Scientists have been looking in depth at abnormalities in the actin genes that are linked to both hypertrophic and dilated cardiomyopathy.
As the most abundant protein in the body, actin helps in vital processes including muscle movement.
The study at the University of Guelph in Ontario, Canada examined the gene abnormalities and their role in heart failure. Researchers say their discoveries point to new ways of treating heart disease.
"In order to cure heart disease, you have to understand its fundamental properties," said study author John Dawson, a molecular and cellular biology professor. "So we looked at variants of naturally occurring proteins that are found in people with heart disease."
Scientists had already linked hypertrophic and dilated cardiomyopathy to 14 actin gene abnormalities.
"But this is the first time that many of these variants have been studied at the molecular level," Professor Dawson added.
The researchers inserted human genes into insect cells to make heart muscle proteins for study. They then mapped where the abnormalities occurred and their effects. Three were in spots that resulted in problems with heart contractions; three others were in locations that affected heart stability and efficiency.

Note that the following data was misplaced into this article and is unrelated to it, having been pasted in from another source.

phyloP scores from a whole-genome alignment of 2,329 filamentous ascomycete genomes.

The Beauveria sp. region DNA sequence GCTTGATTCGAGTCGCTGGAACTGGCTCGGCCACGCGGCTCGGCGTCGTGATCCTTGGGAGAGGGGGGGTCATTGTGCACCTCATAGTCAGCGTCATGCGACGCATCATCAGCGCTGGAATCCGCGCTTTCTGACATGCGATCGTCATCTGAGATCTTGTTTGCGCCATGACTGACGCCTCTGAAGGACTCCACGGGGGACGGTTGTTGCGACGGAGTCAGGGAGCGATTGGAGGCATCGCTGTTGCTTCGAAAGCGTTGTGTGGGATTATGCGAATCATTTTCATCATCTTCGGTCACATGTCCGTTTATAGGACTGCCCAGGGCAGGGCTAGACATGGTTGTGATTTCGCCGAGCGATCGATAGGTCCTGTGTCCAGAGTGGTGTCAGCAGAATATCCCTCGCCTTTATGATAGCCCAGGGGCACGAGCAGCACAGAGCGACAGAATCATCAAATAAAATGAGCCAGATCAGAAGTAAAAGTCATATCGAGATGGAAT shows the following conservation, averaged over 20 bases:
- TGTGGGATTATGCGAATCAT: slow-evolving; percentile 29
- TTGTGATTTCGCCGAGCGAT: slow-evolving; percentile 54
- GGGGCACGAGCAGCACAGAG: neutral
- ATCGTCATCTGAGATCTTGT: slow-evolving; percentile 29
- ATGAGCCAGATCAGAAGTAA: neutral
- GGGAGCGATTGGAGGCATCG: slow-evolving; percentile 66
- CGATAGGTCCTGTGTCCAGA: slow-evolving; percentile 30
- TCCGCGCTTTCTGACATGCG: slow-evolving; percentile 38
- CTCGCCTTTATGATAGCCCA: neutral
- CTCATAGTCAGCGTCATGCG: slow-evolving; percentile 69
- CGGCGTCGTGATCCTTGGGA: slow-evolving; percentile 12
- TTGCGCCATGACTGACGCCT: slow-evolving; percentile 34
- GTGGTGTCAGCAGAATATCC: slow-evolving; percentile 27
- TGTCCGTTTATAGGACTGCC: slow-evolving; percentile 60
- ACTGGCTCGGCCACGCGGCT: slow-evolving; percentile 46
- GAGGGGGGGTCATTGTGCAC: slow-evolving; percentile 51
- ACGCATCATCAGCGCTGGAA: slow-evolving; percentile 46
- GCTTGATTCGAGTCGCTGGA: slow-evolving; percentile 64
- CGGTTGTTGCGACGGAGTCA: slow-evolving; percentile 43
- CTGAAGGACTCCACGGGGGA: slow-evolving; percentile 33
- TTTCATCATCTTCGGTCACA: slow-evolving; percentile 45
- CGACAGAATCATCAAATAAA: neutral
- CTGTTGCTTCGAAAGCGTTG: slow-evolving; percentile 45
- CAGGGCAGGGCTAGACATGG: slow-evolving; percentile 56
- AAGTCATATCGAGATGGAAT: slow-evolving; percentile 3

Professor Dawson hopes their work will help in developing more targeted treatments.
He said: "Heart disease has many different forms and variants. If we can design specific therapies that address the precise mechanisms of the things going on - treat the root cause rather than the whole system - then we can improve the quality of life for people.”
Professor Dawson belongs to a growing cardiovascular research group at the University of Guelph, one of few such groups worldwide studying cardiovascular disease from single molecules to animal models.
The study was reported in PLoS ONE, a peer-reviewed international journal published by the Public Library of Science.
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